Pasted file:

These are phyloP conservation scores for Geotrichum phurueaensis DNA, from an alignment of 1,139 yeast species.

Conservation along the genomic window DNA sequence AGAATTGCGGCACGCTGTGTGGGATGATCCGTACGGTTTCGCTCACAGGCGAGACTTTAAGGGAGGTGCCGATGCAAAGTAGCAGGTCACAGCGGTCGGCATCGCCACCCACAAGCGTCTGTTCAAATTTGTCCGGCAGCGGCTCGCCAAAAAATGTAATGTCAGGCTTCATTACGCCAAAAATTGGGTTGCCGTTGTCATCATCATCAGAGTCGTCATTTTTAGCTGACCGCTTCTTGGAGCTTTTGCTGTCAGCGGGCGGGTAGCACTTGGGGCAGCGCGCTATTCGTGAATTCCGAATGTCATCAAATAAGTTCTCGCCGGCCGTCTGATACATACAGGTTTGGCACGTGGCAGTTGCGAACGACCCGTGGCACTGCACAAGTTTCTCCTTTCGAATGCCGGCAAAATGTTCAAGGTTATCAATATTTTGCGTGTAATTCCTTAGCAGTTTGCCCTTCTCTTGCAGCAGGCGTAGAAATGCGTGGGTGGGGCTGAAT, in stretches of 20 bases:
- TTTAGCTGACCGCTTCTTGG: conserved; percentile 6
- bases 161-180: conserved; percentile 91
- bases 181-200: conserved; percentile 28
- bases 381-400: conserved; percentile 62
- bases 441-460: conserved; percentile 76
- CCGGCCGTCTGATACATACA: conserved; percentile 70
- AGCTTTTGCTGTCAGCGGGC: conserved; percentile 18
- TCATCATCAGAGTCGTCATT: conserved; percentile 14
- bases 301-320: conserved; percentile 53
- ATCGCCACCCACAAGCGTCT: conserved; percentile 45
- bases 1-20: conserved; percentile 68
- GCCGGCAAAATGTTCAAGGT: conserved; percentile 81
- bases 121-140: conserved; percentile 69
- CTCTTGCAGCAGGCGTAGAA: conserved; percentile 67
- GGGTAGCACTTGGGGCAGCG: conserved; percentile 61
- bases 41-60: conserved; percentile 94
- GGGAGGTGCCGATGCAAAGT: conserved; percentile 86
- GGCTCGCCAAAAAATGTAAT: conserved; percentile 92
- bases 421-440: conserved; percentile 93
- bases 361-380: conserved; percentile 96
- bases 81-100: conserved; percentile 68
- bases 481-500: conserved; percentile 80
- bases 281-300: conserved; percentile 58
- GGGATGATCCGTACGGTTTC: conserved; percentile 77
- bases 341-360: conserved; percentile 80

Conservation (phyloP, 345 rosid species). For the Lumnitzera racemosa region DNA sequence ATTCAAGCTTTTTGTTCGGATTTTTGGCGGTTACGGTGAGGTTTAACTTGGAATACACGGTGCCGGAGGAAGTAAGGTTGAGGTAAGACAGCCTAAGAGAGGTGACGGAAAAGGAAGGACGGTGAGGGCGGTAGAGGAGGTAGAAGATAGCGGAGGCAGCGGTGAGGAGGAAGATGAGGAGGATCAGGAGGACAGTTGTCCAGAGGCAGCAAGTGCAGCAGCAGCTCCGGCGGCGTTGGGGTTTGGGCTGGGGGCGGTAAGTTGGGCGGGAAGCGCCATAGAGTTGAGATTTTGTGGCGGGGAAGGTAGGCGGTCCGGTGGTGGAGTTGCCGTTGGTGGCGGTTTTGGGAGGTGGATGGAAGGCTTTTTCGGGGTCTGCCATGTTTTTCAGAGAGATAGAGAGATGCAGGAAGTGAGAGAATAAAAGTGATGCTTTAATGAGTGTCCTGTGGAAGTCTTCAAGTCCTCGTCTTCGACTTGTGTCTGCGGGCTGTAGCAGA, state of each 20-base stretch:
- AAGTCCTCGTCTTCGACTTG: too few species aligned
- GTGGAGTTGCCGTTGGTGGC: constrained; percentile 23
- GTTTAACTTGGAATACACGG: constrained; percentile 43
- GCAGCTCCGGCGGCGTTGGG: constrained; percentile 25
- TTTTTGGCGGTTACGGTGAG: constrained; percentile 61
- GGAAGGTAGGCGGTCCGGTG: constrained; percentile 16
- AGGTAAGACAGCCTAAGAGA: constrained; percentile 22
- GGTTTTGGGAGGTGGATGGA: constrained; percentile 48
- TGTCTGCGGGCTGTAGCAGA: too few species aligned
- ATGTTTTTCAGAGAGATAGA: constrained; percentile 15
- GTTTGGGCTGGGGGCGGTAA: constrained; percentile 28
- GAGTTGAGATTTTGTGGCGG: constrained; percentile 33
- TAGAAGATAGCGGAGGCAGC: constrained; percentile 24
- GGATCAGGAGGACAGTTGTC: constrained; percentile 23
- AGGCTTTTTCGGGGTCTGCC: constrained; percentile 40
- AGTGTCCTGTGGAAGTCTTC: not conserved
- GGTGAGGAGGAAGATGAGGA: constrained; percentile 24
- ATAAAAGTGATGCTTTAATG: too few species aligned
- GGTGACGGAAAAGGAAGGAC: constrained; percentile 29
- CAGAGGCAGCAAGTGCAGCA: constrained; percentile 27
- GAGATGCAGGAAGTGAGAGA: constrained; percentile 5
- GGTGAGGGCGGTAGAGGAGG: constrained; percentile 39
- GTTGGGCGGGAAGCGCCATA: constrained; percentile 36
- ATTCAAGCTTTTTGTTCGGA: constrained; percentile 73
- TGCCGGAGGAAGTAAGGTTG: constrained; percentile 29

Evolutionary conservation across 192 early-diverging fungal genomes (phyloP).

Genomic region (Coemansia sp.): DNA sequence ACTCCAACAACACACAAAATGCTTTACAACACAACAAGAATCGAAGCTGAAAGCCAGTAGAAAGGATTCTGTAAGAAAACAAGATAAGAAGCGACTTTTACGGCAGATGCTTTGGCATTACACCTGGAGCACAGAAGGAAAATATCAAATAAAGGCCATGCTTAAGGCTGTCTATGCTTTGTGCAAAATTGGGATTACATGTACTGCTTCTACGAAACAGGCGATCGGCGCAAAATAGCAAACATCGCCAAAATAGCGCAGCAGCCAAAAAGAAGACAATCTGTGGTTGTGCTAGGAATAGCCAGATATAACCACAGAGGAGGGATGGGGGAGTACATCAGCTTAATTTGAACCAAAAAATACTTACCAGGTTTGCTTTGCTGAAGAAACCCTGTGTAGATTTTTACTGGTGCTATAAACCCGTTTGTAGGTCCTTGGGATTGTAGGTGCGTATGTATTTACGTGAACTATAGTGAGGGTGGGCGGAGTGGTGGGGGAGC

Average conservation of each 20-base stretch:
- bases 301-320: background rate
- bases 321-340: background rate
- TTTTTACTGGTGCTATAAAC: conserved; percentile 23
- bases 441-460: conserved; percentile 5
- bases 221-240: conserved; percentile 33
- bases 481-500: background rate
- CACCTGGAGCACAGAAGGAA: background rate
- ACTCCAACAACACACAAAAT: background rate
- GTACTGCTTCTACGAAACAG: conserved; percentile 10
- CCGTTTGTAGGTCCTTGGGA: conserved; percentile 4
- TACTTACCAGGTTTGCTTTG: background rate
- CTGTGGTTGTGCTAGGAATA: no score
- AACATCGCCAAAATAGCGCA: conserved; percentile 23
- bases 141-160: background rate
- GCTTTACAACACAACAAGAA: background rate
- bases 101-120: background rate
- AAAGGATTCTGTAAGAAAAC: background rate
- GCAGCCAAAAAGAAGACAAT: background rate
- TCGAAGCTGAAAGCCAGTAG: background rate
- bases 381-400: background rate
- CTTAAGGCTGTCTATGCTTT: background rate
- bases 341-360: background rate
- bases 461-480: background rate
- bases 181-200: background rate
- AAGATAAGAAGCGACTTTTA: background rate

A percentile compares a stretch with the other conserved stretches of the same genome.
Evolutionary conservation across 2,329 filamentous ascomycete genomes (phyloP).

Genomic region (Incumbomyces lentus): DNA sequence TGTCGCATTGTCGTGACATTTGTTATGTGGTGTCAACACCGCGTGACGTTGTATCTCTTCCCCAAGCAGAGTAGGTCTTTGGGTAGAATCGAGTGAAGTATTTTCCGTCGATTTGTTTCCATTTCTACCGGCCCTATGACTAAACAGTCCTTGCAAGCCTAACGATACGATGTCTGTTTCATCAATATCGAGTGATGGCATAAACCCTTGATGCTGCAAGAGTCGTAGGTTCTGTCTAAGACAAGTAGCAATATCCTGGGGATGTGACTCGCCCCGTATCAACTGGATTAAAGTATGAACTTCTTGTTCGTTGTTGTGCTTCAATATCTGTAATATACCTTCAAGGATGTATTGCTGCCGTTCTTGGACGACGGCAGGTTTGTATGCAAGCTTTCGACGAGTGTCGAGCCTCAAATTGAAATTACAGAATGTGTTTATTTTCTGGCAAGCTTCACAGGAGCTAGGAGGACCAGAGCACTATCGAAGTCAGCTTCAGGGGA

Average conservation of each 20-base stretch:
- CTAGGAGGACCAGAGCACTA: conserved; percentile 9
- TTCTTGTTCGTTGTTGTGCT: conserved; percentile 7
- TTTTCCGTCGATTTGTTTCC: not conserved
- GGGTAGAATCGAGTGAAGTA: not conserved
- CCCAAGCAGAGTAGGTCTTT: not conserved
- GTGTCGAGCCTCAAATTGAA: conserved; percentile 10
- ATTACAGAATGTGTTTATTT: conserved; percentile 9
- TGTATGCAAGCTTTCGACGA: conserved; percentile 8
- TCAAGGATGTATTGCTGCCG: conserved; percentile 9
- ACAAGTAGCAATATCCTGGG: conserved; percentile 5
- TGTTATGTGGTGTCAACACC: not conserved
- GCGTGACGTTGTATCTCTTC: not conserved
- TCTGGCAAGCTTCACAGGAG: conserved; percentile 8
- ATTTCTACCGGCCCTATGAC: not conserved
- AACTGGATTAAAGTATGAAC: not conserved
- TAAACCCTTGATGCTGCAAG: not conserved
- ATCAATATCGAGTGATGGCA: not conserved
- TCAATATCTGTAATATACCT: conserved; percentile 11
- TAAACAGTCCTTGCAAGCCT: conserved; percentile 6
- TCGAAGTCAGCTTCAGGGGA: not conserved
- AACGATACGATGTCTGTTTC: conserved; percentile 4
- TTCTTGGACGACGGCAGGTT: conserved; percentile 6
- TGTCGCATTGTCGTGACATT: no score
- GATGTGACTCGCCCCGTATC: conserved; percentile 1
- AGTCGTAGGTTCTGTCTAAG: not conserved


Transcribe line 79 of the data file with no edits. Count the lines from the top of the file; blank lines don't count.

- bases 461-480: background rate